Cycling Tour Spain and Portugal

Tour Photos

Leave the traffic jams behind and get stuck into regional European life in front of your very own eyes. It’s the joy of cycling into the areas you’ve dreamed of.

Tour Highlights

1. Just Ride

The absolutely most awesome thing about being on a cycling tour, is this one really wonderful thing.

But sometimes it gets lost. Actually, most often it takes a good three or four days to appear. All of the cycling tours I’ve joined as a Cycling Guide have revealed beautiful Guest’s stories behind how they came to be on the tour. What led to signing up for the tour? How long ago they decided to. What they’ve been doing since registering. And now that they’re here, what now?

The lost part emerges in those first few days. But that doesn’t make sense I hear you say. How can the lost piece get lost? And how do you recognise it’s lost, if it is already lost and no-one knows it ever existed? This is the beauty of the human condition.

The problem often is that the tour has become this monument. Something to train up for, to work towards, to save hard for, to bust your ass to get to. So you’re used to pushing towards the goal, the dream of being on this cycling tour that has been your sole motivation for months, maybe even years. And on tour, then it becomes this continuation of striving, driving and forcing those pedals over every kilometre and every mountain to squeeze the most out of it, under the cloud of this expectation that the tour experience absolutely, totally, and equivocally must be the best cycling experience ever. Push, push, push.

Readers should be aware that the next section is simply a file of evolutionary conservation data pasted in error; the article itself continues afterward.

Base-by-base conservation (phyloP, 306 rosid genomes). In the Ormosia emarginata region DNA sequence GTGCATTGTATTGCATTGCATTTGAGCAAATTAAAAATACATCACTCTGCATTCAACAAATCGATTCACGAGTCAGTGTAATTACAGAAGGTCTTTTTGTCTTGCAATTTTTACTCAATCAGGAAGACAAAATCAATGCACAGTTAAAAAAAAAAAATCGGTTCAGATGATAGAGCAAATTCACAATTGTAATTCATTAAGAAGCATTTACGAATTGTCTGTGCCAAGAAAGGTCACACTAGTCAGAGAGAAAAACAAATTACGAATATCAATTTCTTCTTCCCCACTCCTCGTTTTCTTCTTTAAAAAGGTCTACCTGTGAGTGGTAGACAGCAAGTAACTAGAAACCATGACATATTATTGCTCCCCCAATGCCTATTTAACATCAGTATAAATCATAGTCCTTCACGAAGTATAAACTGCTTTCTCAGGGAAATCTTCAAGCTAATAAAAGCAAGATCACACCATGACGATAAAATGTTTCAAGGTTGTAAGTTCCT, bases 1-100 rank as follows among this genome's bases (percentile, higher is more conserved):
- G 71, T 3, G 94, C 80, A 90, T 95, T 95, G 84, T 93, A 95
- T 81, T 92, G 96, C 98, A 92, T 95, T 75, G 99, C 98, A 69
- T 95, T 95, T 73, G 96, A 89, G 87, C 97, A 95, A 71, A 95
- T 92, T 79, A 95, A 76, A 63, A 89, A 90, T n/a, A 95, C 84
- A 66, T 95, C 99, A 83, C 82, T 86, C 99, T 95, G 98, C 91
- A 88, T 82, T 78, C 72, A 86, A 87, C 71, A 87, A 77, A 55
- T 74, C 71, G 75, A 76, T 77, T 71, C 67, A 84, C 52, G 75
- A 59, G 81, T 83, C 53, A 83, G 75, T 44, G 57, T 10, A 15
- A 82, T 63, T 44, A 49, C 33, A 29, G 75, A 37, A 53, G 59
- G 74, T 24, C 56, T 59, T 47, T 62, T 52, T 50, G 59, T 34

And then, it mysteriously appears. Or is it lost? The simplicity of it is incredible. Pedals get turned. Stroke by stroke. And all that crap falls away, and this lightness emerges. The realisation. Just ride.


2. We’re Together, But It’s Your Journey

If you’ve ever been in the middle of a road cycling peloton, or bunch, or cycling group, then you know that sensation of moving as a swarm of bees, buzzing shoulder to shoulder, freewheels ratcheting, voices bouncing, tyres swooshing, deep dish wheels humming, and chains whirring. You also know that you’re doing your bit to be part of it, whether that’s holding position, moving out and around up the outside of the bunch, or mindlessly drifting back and finding yourself at the back. 

As much as the bunch is moving together, everyone is having their private little journey inside it. Sometimes soft pedalling in the slipstream, other times pushing the pedals to hold position, and at others feathering the brakes or coasting to keep away from the horrid wheel in front of you. It’s life though. We’re all whirling around together, but no one else really knows truly the journey that’s going on inside of you.

And on tour it’s the same. We’re spinning over the cobbles and the bitumen together on an adventure, sharing in it’s wonderment, but at the same time, each of us is having an individual experience. And there’s no comparison. It doesn’t matter if someone is stronger, faster, lighter, speedier, looks like they’re doing it easier, or is happier or some other thing. Each of us comes from somewhere, has a history, and is evolving, but none is better, or worse than ours. Tour life helps to redefine this sense of personal journey, and to respect that we all are living a journey, together, and separately. And it’s to be celebrated!